Story of my Life by Monique Nivolon
I feel I’ve been a long time on this earth; I was born in Paris, France, as I said a long time ago, before WWII, so that I was pretty much aware and starting to have some understanding of what was going on upon France’s invasion in May 1940. I did not live through the days of Paris being taken over, because I was with my aunt, we were refugees since early that year, in the center of France in a tiny town, Treignac, and my mother joined us in June after a memorable exodus from the capital, her suitcase stolen, disheveled, having slept for several nights in cattle trains. Her arrival was memorable. I was growing up quite fast.
Then back to Paris in October. In a boarding school held by nuns. My (divorced) mother working downtown Paris, and living in this near suburb South, at my grand-parents little house, near my boarding school. Four years; week-ends at my grand-parents’, summer vacations in the Pyrenees where my father had remarried. Growing up in the school; bombings at night when we would be climbing down from the dormitory to the huge cellars; the blankets handed to us, with the strange smells of mold, dust, night smells, night noises, and airplanes and explosions.
Then, mid-September 1944 – I was a little girl of not quite 11, travelling by train all alone from the Pyrenees – from that little town where my father and stepmother lived – back to Paris, back to my mother after the long summer vacation. My mother had sent me early in May down there, foreseeing the turmoil of the war coming our way. I still remember the headlines in the newspapers on June 6, 1944: “Les Alliés ont Débarqués en Normandie”. The Allies have landed in Normandy. On that morning of June 6, occupied France was suddenly singing an entirely different song: the newspapers had been for four years mostly controlled and muzzled by the German authorities; when the Resistance exploits were of course acts of sabotage by terrorists. Now everything was changed, the Allies’ long trek towards Paris until August became the everyday suspense. Then the elation of Paris liberated pervaded the whole country right through the least village, floating under cloud nine – except that the retaliation of the resistance against the collaborators had started. You must imagine that all normal communications throughout France was difficult. My mother arranged for my trip back to Paris, by telegram.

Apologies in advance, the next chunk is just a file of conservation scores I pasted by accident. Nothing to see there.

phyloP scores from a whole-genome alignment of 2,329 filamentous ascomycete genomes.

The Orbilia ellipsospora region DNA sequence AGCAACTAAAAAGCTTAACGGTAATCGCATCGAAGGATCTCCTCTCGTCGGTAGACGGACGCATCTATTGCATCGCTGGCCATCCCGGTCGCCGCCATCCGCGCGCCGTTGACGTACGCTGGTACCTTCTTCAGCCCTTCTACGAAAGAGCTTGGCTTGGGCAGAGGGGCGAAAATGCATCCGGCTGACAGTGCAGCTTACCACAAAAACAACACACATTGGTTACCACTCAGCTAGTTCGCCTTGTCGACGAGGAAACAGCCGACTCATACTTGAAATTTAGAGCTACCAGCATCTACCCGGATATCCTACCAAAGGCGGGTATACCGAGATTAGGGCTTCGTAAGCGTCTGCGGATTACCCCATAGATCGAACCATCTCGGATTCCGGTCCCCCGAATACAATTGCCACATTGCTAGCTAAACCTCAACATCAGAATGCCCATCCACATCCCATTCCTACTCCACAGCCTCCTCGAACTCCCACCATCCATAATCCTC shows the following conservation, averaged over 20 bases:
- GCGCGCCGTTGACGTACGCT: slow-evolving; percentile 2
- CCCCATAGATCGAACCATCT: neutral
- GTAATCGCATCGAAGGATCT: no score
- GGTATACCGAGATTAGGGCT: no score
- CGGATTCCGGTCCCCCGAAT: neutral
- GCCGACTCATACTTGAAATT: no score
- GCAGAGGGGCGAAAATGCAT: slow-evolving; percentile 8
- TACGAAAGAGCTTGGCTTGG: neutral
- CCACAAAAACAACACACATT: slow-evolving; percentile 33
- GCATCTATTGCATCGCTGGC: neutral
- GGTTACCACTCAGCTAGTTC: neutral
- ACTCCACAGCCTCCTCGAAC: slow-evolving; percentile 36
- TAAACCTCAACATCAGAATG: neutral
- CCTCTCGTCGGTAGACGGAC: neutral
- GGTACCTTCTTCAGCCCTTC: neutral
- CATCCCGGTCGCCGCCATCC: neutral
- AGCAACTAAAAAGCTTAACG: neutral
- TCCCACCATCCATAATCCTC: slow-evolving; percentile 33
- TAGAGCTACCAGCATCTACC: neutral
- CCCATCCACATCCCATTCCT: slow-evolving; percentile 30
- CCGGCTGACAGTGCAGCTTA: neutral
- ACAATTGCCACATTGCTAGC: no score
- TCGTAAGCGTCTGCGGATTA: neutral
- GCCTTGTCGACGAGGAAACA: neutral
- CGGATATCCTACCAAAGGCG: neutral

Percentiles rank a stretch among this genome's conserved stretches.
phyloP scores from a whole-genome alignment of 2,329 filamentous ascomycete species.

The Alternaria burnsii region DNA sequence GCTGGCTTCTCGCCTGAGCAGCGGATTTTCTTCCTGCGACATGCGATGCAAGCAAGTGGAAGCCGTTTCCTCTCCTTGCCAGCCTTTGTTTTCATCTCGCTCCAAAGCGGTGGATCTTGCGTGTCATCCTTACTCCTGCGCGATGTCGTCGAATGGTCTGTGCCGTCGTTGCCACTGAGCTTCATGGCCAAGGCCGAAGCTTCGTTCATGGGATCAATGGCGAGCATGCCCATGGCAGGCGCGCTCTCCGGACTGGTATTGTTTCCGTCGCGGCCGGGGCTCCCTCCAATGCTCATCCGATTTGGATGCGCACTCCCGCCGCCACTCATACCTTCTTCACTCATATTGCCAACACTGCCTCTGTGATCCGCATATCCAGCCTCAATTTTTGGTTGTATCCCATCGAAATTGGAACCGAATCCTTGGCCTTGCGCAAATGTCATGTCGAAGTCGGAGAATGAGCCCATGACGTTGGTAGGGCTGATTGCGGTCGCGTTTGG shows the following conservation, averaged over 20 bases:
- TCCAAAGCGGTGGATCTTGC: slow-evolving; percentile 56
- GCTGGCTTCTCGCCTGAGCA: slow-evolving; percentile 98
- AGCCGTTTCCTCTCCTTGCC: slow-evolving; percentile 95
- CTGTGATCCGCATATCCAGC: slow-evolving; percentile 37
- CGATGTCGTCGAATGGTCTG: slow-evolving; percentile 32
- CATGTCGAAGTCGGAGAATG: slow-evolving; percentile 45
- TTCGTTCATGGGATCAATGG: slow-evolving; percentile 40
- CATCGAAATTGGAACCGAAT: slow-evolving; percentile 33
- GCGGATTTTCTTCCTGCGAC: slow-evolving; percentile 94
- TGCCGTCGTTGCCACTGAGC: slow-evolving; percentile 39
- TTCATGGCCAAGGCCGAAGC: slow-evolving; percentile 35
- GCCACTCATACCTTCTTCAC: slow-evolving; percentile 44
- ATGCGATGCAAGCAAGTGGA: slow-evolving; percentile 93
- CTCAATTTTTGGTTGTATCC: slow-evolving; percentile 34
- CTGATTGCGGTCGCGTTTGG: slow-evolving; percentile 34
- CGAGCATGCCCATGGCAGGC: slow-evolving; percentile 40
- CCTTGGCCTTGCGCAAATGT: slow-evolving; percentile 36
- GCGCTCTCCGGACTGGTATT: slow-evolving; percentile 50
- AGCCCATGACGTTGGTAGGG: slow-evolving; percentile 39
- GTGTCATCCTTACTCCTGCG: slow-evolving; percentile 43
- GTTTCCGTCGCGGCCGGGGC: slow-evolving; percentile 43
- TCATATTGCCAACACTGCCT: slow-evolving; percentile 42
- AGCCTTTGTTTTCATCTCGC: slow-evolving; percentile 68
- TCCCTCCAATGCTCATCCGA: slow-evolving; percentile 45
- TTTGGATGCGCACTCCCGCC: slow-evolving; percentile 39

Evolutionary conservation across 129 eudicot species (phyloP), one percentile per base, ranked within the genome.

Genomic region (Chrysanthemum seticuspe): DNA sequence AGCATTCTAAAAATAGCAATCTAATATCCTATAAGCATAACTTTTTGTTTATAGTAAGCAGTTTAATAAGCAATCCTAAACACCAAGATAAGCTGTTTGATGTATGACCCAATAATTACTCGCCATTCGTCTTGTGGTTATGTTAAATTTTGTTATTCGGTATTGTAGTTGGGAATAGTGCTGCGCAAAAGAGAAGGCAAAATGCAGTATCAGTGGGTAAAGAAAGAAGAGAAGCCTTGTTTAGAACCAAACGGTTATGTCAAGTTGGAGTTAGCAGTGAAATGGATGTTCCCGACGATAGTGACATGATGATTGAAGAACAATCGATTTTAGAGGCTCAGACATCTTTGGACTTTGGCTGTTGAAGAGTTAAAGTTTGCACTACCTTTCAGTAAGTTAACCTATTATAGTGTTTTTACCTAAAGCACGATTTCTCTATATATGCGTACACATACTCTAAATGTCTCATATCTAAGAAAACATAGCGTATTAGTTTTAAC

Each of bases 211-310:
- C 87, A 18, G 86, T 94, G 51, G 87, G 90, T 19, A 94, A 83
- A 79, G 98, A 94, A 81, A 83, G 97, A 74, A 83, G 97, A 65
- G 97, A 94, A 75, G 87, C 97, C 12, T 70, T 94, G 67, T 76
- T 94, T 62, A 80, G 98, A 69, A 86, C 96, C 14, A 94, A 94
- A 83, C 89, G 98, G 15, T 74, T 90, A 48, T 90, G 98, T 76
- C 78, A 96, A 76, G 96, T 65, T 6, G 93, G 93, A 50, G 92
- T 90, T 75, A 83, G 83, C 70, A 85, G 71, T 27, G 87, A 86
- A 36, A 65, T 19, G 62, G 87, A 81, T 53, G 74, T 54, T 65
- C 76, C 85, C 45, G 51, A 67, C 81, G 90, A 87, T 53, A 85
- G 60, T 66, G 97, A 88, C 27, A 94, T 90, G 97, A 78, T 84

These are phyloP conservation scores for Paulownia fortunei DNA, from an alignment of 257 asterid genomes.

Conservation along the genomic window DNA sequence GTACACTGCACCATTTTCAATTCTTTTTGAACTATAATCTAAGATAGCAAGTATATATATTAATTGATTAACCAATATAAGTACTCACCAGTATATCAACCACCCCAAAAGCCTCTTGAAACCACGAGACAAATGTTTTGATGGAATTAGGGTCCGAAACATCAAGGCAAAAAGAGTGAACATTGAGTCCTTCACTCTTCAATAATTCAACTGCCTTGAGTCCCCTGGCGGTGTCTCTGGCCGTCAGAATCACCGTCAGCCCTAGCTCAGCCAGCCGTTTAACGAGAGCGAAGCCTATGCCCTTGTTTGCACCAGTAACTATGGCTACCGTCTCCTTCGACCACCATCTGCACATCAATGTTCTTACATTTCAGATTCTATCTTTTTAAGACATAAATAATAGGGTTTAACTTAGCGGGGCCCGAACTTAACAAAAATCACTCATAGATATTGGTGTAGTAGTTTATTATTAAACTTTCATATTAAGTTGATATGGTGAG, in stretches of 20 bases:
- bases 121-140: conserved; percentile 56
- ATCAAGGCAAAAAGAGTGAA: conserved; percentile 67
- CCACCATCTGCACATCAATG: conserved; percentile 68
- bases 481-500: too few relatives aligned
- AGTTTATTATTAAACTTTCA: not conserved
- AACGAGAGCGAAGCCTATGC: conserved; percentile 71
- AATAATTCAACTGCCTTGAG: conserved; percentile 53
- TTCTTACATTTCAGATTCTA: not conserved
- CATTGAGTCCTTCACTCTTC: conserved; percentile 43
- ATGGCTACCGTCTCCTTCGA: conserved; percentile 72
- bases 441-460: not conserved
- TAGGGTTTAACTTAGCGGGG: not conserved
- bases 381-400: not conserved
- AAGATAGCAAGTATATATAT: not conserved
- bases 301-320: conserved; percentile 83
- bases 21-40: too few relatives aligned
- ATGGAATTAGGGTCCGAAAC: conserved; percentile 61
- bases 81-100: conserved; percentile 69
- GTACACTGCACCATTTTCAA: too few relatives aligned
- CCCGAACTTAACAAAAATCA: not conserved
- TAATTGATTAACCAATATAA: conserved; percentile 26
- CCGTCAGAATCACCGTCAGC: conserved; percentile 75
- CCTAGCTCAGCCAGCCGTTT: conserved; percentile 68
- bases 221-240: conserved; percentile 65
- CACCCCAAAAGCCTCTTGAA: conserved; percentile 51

She was there, at the station: a whirlwind of loveliness, happiness, perfume, embracing smiles, hugging me till I could not breeze, my feet off the ground, and she was saying: “my darling, oh my darling I am so happy, I met at last the man of my life, you must meet him, and tell me what you think of him, if you like him” … That was the love of her life. He was a British Major, part of the liberating armies stationed in Paris. Now the war was over; another life; within a little more than a year, we were settled in London, England. I was going to school to the French Lycee of London; staying there – except for vacations – when my new step-father took over his former job, a Chancery’s secretary. His first post in 1947 was Belgrade, Yugoslavia, where we drove in May, in the car, with their new baby, my darling little blue-eyed brother, and we were visiting everywhere, Switzerland, Austria, Hungary, – we took a month to arrive.